Enterprises that are embracing a cloud deployment need cost-effective and practical ways to migrate their corporate data into the cloud. This is sometimes referred to as “hydrating the cloud.” Given the challenge of moving massive enterprise data sets anywhere non-disruptively and accurately, the task can be a lengthy, complicated, and risky process.

Not every organization has enough dedicated bandwidth to transfer multi-petabytes without causing performance degradation to the core business, or spare hardware to migrate to the cloud. In some cases, those organizations in a physically isolated location, or without cost-effective high-speed Internet connections, face an impediment to getting onto a target cloud. Data must be secured, backed-up, and in the case of production environments, migrated at global enterprise scale without missing a beat.

AWS made hydration cool, so to speak. In fall 2016 AWS branded such offerings as Snowball, a petabyte-scale data transfer service using one or more AWS-supplied appliances, and Snowmobile, an exabyte-scale transport service using an 18-wheeler truck that carries data point to point. The snowcraft made it easy to buy and deploy migration services for data that resides in the AWS cloud. It would take . The same transfer using multiple Snowballs would require about a week.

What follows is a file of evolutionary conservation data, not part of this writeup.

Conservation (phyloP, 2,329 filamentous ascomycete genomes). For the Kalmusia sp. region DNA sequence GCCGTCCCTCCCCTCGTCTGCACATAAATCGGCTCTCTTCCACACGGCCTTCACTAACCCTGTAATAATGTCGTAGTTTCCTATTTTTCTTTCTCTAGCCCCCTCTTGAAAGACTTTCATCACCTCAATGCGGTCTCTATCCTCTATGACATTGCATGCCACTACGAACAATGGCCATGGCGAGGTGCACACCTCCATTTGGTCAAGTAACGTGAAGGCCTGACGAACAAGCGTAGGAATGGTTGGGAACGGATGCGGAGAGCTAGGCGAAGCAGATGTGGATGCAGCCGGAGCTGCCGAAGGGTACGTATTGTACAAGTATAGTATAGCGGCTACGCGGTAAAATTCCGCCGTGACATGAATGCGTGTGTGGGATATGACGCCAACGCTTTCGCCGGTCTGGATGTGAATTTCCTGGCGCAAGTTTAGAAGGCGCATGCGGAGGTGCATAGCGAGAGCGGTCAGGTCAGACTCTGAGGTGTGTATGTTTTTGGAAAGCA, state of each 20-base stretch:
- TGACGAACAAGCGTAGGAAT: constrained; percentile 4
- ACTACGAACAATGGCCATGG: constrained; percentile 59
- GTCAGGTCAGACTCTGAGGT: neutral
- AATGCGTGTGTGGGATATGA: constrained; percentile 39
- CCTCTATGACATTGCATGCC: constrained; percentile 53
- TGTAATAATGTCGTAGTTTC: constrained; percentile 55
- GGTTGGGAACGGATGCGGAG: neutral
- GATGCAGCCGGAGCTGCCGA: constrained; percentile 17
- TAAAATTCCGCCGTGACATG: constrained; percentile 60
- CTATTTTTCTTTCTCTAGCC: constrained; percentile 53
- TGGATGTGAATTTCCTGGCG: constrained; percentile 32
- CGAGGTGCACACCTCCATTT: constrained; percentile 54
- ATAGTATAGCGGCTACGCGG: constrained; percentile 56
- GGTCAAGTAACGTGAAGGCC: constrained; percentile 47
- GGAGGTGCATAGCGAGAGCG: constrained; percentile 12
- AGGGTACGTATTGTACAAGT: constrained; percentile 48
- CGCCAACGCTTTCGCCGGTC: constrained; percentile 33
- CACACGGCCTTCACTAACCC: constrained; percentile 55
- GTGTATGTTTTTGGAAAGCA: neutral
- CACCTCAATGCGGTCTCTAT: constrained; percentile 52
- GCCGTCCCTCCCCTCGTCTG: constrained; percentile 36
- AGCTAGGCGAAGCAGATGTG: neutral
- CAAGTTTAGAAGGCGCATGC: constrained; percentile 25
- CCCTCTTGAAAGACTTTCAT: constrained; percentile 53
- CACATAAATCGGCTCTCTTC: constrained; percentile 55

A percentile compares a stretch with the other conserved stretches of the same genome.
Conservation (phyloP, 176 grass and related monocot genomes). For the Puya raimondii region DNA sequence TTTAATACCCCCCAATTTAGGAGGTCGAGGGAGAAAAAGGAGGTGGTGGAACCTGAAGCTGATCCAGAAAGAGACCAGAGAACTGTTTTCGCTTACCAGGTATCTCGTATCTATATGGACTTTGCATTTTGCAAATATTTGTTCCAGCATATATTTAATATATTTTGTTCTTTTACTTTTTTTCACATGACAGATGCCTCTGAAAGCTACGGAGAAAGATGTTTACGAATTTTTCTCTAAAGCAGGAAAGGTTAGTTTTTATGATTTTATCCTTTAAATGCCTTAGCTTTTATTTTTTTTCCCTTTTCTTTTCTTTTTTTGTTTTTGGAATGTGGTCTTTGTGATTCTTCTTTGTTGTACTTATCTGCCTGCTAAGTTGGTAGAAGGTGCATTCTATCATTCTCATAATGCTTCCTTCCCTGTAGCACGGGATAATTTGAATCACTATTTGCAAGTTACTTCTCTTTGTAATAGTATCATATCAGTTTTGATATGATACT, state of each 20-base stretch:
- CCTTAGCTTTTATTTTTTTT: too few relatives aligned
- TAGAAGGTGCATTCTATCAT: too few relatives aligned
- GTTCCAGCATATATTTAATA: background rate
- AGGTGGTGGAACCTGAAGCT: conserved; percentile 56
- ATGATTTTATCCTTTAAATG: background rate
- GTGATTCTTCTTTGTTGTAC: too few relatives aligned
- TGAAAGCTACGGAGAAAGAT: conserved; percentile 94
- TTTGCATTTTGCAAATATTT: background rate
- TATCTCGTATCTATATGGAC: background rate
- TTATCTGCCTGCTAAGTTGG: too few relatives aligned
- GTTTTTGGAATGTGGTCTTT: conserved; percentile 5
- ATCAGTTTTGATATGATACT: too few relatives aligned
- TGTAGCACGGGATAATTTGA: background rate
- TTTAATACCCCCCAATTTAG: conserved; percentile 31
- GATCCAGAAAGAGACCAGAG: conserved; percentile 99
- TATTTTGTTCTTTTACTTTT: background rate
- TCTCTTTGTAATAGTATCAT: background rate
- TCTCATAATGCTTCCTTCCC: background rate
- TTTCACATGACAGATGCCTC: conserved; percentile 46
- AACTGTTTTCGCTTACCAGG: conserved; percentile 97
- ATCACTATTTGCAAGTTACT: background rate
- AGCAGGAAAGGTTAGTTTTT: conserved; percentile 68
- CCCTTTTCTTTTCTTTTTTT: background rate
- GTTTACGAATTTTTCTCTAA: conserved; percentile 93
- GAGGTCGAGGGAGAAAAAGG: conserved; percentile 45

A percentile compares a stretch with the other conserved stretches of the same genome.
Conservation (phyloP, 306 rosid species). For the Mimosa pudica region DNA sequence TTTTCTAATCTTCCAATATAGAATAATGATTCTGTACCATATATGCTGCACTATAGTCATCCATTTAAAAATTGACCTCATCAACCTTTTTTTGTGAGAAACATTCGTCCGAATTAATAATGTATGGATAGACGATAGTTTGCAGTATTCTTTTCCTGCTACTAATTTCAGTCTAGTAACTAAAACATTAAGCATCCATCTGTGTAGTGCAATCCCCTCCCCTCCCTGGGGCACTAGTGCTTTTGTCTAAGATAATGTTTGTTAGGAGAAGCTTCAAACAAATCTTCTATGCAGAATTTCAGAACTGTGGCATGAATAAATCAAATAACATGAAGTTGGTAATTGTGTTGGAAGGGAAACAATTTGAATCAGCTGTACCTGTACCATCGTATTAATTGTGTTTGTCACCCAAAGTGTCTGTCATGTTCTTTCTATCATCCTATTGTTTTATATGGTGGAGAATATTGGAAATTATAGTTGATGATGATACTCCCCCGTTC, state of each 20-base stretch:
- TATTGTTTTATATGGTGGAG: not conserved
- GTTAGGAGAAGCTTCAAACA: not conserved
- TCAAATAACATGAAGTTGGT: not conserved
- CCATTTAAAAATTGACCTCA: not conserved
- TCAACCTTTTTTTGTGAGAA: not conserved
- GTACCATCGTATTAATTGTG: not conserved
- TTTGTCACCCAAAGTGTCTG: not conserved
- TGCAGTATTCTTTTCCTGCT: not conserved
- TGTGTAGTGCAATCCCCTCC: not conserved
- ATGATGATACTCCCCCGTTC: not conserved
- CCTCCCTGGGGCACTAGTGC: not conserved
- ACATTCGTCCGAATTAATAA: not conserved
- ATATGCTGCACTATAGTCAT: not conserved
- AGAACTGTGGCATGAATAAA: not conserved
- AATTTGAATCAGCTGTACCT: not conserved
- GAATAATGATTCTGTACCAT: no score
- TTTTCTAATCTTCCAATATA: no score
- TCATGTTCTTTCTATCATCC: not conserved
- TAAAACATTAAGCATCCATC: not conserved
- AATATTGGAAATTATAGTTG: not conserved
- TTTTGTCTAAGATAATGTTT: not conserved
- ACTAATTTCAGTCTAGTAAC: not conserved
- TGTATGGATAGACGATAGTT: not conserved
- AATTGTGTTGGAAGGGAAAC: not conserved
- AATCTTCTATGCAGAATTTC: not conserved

Yet for the remaining – or those enterprises with private, hybrid, or multi-cloud deployments that want more flexibility – other cloud migration options may be more appealing than AWS’s native offerings. This may be especially true when moving production data, where uploading static data onto appliances leaves the IT team with a partial copy during the transfer. They need a way to resynchronize the data.

, of the appliance during hydration, after which it is returned and the IT team is charged on a per terabyte basis. No capital expenditure or long-term commitment required.

) re-established the mirrors.

When reconnected, data were synchronized to represent a full, up-to-date mirror copy. Once the process was complete, the hardware that was used during the data migration process was sent to a remote location to serve as a second disaster recovery copy.

In another example, a global management consulting firm used 10G links to move smaller sets of data from its datacenter to the target storage cloud, and hydration appliances to move petabytes of critical data. Once the 10G link data uploads were copied to the storage resource, the cloud hydration provider used a AWS Direct Connect link to AWS. In this way the resources were isolated from the public cloud, yet made readily available to it. Other static data were copied onto the NAS appliances and shipped to locations that are available to the AWS cloud.

Features for easy integration  

Regardless of whether the target is a public cloud or a hybrid or multicloud setting, three other factors distinguish the smooth and easy migrations from the more difficult and protracted ones.